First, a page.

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WEIRD HORIZON FOR THE WEEK OF 11/19/2010 November 19, 2010

Posted by 366weirdmovies in Miscellania.

A look at what’s weird in theaters, on hot-off-the-presses DVDs, and on more distant horizons…

Trailers of new release movies are generally available on the official site links.


Heartless: Philip Ridley (writer/director of the Certified Weird The Reflecting Skin) is back after a fourteen year hiatus from filmmaking with this arthouse horror starring Jim (Across the Universe) Sturgess as a photographer with a disfiguring birthmark who makes a Faustian bargain in a hellish modern London.  Ridley’s return would be notable even if the film wasn’t being well-reviewed; as it is, it won “Best Independent Feature” at the Toronto After Dark festival.  Heartless official site.


Best Worst Movie (2010):  This documentary on an unlikely subject—the making of the laughably inept 1980s horror Troll 2, a movie featuring vegetarian goblins—became an even more improbable critical favorite.

The Complete Metropolis (1927/restored 2010): Kino’s restoration of the mystical, visionary science-fiction masterpiece finally arrives on DVD!  From our own Alex Kittle’s review of the theatrical version: “While its story is standard allegorical fare and the performances are often melodramatic, the sheer inventiveness and visual splendor of Metropolis warrants its status as quintessential science fiction.  It set the standard for a host of weird films that came after it and has several iconically bizarre scenes and characters.”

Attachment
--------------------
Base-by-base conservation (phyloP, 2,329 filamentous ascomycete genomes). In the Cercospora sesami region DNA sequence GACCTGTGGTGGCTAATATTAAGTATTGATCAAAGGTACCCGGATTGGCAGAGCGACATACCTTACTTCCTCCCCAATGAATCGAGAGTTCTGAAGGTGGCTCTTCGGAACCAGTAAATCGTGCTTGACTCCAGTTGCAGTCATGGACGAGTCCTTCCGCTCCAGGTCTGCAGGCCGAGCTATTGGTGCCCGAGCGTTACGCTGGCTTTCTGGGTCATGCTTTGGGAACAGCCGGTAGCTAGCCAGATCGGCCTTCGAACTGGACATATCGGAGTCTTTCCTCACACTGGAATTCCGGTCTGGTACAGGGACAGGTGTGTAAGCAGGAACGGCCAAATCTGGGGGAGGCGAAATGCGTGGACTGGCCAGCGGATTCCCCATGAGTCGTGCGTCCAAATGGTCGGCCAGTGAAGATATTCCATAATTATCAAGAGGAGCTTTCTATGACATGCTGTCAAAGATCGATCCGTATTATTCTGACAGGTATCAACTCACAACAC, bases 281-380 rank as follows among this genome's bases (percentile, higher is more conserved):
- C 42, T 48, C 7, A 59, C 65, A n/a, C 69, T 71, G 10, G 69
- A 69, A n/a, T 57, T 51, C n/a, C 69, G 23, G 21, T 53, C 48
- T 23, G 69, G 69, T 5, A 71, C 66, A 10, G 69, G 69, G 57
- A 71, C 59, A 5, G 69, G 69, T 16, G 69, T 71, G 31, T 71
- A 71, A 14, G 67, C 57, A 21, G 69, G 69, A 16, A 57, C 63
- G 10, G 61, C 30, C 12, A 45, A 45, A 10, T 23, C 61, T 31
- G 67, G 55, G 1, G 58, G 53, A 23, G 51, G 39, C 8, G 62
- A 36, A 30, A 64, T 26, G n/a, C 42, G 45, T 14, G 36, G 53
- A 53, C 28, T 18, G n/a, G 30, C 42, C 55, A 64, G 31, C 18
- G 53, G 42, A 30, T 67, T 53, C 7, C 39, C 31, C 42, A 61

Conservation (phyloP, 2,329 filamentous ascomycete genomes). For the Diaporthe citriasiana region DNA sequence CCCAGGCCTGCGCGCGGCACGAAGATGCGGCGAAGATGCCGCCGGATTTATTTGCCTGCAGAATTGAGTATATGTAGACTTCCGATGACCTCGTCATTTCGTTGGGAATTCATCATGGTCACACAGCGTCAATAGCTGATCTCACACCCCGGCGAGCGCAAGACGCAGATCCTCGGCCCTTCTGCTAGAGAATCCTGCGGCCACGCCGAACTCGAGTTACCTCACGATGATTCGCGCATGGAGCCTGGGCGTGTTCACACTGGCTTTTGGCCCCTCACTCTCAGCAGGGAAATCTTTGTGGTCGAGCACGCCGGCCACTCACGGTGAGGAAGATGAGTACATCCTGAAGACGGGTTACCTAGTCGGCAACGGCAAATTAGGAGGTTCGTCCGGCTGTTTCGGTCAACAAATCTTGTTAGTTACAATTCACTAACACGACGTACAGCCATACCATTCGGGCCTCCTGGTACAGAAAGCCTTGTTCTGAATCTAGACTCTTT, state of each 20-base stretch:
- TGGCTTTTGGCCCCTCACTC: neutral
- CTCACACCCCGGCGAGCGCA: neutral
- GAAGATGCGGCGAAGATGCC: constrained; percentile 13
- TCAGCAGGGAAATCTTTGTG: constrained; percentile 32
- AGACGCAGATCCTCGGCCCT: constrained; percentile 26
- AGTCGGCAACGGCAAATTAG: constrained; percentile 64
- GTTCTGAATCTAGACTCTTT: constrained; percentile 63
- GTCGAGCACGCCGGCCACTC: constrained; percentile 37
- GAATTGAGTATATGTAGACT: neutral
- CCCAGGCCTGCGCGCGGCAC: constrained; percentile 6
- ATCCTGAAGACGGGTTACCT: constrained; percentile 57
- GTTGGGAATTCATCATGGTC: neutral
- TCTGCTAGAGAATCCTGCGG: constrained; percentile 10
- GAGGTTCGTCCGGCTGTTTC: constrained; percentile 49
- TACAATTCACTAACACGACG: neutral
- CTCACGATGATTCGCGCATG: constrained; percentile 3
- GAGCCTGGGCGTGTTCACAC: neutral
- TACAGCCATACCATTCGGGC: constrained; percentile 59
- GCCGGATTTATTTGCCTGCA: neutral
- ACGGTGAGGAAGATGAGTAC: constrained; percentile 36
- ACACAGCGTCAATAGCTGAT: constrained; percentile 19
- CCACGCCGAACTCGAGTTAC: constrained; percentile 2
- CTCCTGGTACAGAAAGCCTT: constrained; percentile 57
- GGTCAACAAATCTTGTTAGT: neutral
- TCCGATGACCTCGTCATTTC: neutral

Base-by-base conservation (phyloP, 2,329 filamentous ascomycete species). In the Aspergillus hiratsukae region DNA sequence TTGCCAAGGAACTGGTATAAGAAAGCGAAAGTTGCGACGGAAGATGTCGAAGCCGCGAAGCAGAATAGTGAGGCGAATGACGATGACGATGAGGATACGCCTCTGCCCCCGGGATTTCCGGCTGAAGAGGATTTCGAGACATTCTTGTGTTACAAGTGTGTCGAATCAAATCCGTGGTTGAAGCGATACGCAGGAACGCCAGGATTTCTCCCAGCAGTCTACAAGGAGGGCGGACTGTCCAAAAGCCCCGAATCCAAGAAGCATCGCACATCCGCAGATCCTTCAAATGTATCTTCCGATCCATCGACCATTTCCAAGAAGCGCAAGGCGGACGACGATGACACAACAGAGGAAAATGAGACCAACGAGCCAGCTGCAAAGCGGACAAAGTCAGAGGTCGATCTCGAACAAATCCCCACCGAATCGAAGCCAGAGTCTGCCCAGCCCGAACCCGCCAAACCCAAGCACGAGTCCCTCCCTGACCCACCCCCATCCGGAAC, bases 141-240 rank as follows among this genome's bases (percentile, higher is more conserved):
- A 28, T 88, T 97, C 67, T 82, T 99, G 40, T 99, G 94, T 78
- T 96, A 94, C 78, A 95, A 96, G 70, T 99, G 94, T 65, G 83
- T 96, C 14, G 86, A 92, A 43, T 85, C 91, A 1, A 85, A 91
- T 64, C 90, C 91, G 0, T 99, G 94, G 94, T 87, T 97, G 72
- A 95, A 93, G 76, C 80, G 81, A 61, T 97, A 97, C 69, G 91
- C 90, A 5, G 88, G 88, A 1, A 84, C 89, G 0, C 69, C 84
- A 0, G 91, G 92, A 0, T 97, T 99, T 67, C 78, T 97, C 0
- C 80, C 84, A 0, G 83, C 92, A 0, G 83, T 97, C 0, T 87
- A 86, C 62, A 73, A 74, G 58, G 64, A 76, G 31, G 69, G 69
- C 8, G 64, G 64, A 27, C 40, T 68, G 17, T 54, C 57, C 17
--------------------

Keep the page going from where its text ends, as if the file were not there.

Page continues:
Don’t Look Back [Ne te pas] (2009): French psychological thriller starring two beauties—Sophie Marceau and Monica Belluci—and a confusion of their identities.  From weirdstress Marina de Van (In My Skin).

The Extra Man (2010): Eccentric tale of an aspiring playwright and cross-dresser who rents a room an educated, aging gigolo (played by Kevin Kline).  This didn’t get more than a token theatrical release; the reason may be that it was too literary for cineplexes, or it may be because it just wasn’t very good.

Night of the Hunter (1955) [Criterion Collection]: Robert Mitchum gives an unforgettable performance as the deranged, misogynistic preacher who marries widows and kills them for their money; darker than the blackest film noir and expressionistic to the point of being dreamlike, this  movie was way too much for 1955 audiences to handle, but has since been acknowledged as a classic.  This is already in our reader-suggested review queue, so this Criterion Collection release can only speed it along.

Sherlock Jr. (1924)/Three Ages (1923): Also from Kino this week comes this restoration of two Buster Keaton silent comedies: Sherlock Jr., a fantasy about a projectionist who enters into the film he’s watching, is the weirder one; Three Ages tells the tale of romance in the Stone Age, Roman times, and the modern era.


The Complete Metropolis (1927/restored 2010): See entry in DVD above.

Crowley [AKA Chemical Wedding]: Read our capsule review. This occult/science ficition/fantasy hybrid about Aleister Crowley in modern times is from Iron Maiden’s Bruce Dickinson; our staff agreed on its weirdness, but disagreed on the quality of the filmmaking displayed.

Night of the Hunter (1955) [Criterion Collection]: See entry in DVD above.

Sherlock Jr. (1924)/Three Ages (1923): See entry in DVD above.



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